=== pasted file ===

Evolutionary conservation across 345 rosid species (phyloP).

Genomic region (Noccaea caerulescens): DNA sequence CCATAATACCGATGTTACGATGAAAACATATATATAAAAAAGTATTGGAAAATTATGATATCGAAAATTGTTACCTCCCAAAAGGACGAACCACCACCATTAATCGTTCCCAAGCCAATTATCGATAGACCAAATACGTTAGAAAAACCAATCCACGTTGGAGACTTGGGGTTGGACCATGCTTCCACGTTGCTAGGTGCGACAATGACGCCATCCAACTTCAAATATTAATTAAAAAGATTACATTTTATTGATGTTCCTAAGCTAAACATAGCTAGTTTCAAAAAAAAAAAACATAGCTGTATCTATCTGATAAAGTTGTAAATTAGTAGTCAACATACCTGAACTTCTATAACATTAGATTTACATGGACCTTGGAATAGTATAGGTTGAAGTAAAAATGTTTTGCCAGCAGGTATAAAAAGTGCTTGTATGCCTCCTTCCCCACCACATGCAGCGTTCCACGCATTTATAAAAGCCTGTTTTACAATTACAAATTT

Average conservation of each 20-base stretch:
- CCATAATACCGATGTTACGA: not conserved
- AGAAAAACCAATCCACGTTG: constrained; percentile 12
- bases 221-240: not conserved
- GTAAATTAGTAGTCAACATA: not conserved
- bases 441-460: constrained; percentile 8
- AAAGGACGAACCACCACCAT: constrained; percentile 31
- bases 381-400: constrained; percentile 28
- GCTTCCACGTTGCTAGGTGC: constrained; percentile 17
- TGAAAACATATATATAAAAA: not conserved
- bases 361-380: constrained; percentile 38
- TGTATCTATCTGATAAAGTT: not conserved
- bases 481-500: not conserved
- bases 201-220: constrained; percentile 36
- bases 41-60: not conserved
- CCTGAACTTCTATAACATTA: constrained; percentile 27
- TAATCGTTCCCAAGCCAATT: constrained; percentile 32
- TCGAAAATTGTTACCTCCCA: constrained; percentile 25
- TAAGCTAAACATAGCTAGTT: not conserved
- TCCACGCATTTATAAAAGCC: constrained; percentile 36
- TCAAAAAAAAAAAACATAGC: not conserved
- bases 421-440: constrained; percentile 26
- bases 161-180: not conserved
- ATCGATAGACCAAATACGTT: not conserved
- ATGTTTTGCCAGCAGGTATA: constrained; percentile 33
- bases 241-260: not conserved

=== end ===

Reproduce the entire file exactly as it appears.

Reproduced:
Evolutionary conservation across 345 rosid species (phyloP).

Genomic region (Noccaea caerulescens): DNA sequence CCATAATACCGATGTTACGATGAAAACATATATATAAAAAAGTATTGGAAAATTATGATATCGAAAATTGTTACCTCCCAAAAGGACGAACCACCACCATTAATCGTTCCCAAGCCAATTATCGATAGACCAAATACGTTAGAAAAACCAATCCACGTTGGAGACTTGGGGTTGGACCATGCTTCCACGTTGCTAGGTGCGACAATGACGCCATCCAACTTCAAATATTAATTAAAAAGATTACATTTTATTGATGTTCCTAAGCTAAACATAGCTAGTTTCAAAAAAAAAAAACATAGCTGTATCTATCTGATAAAGTTGTAAATTAGTAGTCAACATACCTGAACTTCTATAACATTAGATTTACATGGACCTTGGAATAGTATAGGTTGAAGTAAAAATGTTTTGCCAGCAGGTATAAAAAGTGCTTGTATGCCTCCTTCCCCACCACATGCAGCGTTCCACGCATTTATAAAAGCCTGTTTTACAATTACAAATTT

Average conservation of each 20-base stretch:
- CCATAATACCGATGTTACGA: not conserved
- AGAAAAACCAATCCACGTTG: constrained; percentile 12
- bases 221-240: not conserved
- GTAAATTAGTAGTCAACATA: not conserved
- bases 441-460: constrained; percentile 8
- AAAGGACGAACCACCACCAT: constrained; percentile 31
- bases 381-400: constrained; percentile 28
- GCTTCCACGTTGCTAGGTGC: constrained; percentile 17
- TGAAAACATATATATAAAAA: not conserved
- bases 361-380: constrained; percentile 38
- TGTATCTATCTGATAAAGTT: not conserved
- bases 481-500: not conserved
- bases 201-220: constrained; percentile 36
- bases 41-60: not conserved
- CCTGAACTTCTATAACATTA: constrained; percentile 27
- TAATCGTTCCCAAGCCAATT: constrained; percentile 32
- TCGAAAATTGTTACCTCCCA: constrained; percentile 25
- TAAGCTAAACATAGCTAGTT: not conserved
- TCCACGCATTTATAAAAGCC: constrained; percentile 36
- TCAAAAAAAAAAAACATAGC: not conserved
- bases 421-440: constrained; percentile 26
- bases 161-180: not conserved
- ATCGATAGACCAAATACGTT: not conserved
- ATGTTTTGCCAGCAGGTATA: constrained; percentile 33
- bases 241-260: not conserved